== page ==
The same group of Microsoft typography gurus who built the ClearType font-rendering technology which was designed to make it easier to read text on-screen, have even developed a new font called Sitka, which is said to be the first font developed with legibility being measured scientifically during its design.

If you have Sitka installed on your machine, you’re reading it now…

At first glance it looks a bit more like Times New Roman due to its seriffed style (in contrast with the more in-vogue sans serif fonts like Segoe, Calibri, Arial etc… they even make films about such fonts). Wonder what Simon Garfield, author of the excellent Just My Type, would make of it…

Tip o’ the Week #224 – Alarem Scarem in Windows 8.1


If you’ve installed Windows 8.1 Update 1, there are many great additions which will be  doubtless delighting you as you use clip_image004them, especially if you’re working on a PC which isn’t primarily touch-oriented. There are hundreds of incremental updates (more here), but there are still bits in Windows 8.1 which are commonly unknown.

Windows 8.1 introduced the idea of an “Alarm” function , and also debuted an in-the-box Alarms app, akin to the equivalent on the phone.

The new Alarms clip_image006app (just start typing alarm on the Start page to find it) does what you’d expect of the similar Windows Phone app – set one or a series of alarms that will throw an alert at the prescribed time, make some noise and generally be alarming.clip_image008

The idea of using your PC to wake you up might not be all that useful, however – if your machine goes to Sleep then the Alarm won’t wake it up unless your PC supports “InstantGo” – the new monicker for what was previously known as Connected Standby.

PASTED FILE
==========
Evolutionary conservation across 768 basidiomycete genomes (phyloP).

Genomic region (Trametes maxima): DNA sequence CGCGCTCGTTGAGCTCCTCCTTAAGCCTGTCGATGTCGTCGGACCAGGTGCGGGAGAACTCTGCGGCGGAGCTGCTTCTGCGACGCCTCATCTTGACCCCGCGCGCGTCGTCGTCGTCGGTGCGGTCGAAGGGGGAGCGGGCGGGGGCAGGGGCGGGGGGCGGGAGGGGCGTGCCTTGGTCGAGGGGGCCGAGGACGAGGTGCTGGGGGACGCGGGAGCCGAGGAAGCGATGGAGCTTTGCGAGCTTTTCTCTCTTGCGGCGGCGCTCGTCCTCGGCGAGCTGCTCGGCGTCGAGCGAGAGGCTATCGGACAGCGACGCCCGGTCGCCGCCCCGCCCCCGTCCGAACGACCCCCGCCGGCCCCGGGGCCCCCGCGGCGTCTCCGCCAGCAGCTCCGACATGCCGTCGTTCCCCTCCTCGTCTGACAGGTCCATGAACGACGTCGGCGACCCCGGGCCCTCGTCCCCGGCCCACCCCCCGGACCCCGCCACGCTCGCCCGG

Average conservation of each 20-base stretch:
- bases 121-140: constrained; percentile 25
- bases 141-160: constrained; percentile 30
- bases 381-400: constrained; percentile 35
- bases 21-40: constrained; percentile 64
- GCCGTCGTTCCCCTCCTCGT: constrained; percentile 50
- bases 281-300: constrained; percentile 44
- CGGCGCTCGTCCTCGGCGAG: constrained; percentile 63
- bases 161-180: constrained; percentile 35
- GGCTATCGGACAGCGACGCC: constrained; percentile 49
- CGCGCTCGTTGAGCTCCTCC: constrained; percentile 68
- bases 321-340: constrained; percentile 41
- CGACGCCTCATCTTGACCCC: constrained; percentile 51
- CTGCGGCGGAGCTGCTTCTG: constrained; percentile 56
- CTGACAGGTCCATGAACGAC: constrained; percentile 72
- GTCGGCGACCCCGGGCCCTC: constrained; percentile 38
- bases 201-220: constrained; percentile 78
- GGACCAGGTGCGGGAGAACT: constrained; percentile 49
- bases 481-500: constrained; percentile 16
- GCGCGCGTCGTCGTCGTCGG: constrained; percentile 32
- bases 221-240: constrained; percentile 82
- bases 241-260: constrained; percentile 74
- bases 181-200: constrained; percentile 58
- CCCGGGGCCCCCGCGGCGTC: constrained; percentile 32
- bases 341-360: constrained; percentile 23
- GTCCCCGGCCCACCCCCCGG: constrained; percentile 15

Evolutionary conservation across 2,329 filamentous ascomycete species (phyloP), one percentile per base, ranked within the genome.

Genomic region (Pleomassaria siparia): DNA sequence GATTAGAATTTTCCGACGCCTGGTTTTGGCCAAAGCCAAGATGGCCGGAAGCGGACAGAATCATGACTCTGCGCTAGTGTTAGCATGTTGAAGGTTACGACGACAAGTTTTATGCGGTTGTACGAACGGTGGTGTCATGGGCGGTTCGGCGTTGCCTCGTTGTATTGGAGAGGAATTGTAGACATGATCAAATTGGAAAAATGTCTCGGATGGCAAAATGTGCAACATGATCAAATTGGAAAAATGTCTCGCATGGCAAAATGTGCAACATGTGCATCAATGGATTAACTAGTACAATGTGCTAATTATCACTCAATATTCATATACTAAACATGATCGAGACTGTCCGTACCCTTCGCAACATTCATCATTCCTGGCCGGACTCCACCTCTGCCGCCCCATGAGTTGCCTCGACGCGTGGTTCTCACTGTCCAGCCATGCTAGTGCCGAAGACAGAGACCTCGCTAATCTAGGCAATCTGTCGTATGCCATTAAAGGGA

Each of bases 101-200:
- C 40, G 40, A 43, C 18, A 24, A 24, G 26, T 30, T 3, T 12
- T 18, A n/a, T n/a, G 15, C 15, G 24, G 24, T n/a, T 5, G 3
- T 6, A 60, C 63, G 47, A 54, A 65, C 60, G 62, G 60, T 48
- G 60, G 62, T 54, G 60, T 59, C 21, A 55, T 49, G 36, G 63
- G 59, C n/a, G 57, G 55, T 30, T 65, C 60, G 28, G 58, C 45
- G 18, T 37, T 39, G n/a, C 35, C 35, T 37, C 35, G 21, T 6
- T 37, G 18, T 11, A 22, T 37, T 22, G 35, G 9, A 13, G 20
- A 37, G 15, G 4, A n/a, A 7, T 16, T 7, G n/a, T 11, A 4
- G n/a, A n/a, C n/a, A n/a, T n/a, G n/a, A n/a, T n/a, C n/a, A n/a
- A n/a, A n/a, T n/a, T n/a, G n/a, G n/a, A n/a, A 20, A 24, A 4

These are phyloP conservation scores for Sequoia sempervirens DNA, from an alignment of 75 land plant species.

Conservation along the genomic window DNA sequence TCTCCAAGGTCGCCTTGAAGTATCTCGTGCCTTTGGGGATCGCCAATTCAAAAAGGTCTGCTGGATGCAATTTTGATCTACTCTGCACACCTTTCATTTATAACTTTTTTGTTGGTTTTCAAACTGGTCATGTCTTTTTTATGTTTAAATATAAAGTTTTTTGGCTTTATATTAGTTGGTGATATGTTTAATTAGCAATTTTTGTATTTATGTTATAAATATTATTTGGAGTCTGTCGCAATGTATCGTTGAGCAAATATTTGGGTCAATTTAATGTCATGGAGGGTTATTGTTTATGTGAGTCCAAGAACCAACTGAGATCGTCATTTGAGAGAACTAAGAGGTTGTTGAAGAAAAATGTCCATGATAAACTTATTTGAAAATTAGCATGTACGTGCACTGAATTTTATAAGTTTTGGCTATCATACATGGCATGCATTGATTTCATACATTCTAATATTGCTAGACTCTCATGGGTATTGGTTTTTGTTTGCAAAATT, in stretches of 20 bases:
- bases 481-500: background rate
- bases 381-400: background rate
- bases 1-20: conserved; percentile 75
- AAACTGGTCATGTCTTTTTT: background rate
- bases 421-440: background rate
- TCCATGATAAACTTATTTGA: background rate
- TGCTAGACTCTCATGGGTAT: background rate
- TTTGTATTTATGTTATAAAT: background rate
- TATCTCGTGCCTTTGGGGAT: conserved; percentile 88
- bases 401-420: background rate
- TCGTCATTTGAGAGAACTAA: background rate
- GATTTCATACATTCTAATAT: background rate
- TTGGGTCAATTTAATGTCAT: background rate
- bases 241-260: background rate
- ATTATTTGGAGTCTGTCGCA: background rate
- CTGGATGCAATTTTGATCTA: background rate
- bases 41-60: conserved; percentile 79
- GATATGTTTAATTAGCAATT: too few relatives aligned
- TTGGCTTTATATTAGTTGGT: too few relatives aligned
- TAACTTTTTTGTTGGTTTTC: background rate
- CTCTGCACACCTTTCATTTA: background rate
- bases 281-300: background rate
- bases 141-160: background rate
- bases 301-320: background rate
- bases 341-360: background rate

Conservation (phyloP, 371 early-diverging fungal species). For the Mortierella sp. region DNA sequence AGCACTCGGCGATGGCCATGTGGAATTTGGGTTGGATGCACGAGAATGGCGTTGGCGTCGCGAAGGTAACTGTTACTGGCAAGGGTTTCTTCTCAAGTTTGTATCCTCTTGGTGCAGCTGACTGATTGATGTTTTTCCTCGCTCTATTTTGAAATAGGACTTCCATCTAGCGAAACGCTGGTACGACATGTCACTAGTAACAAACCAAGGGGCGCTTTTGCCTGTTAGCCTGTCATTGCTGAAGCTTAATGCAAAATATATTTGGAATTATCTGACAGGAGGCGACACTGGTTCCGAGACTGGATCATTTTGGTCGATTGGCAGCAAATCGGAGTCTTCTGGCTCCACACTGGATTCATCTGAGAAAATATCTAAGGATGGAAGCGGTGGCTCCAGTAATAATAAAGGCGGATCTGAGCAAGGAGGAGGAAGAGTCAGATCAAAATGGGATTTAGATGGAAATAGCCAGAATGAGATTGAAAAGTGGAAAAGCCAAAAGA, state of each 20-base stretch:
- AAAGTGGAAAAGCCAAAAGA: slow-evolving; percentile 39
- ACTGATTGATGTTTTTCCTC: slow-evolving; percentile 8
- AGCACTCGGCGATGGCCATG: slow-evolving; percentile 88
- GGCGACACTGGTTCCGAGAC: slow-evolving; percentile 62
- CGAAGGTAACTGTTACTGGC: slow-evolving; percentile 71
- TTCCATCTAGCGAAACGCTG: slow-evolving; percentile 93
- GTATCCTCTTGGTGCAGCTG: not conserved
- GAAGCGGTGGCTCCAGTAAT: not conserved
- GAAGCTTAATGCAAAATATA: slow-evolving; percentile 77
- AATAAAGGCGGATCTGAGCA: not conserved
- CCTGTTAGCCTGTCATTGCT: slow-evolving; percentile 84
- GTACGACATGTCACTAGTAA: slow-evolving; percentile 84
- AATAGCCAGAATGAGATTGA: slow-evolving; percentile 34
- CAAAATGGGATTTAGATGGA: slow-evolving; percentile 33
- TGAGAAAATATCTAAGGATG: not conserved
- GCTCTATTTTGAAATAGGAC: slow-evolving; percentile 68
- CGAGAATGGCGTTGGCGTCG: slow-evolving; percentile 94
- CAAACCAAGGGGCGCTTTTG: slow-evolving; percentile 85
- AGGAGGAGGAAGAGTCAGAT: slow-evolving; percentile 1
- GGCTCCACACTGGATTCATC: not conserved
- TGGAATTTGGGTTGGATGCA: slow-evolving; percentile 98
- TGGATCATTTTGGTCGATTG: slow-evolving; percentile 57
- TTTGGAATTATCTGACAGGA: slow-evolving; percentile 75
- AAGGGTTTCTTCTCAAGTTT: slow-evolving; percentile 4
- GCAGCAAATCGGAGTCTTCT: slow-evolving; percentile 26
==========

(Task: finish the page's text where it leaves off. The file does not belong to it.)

If you set an alarm on a PC which does not support the required mode, you’ll see a notification within the Alarms app that it will only work when the PC is awake… (Booo….)clip_image010

The good news is that even the original Surface RT supports the necessary sleep  mode, as do many of the SoC machines such as the growing band of 8” tablets running Windows 8.1. See here for a bit more info.

Even if your PC doesn’t support the ability to wake you, the Timer and Stopwatch functions are very slick and well worth a look, and the UI is really smooth, particularly for touch users.

Tip o’ the Week #221 – Stay safe on WiFi


Following last week’s misty-eyed retrospective on WiFi and Bluetooth, it’s worth pausing a little to pass on a few safety tips too. If you’ve a WiFi network at home which does not have encryption enabled (using a decently strong password – known as a Pre-Shared-Key or PSK – and a modern encryption method, such as WPA2) then you must hang your head in shame immediately, that is, immediately after you go and put a strong password on your WiFi.

What should you call your home WiFi network? Well, if it’s “NETGEAR” or similar, then make sure you call it something else (in case a well-known exploit is found in every NETGEAR router, in which case you’ve just told every kerbside hacker how to break into your network). Also, it’s worth making sure you change the admin password for your router – it’s a piece of cake to find out the default password for well-known routers, such as NETGEAR ones.

How to name your SSID might depend on where you live, if you have any neighbours, if you trust them and so on.

clip_image004Serial ToW contributor Paul “Woody” Woodman has the mischievous idea of setting his SSID to be something eye-opening – in fact, the WiFi network set up by his phone’s Internet Sharing (as covered in last week’s ToW) has an interesting name…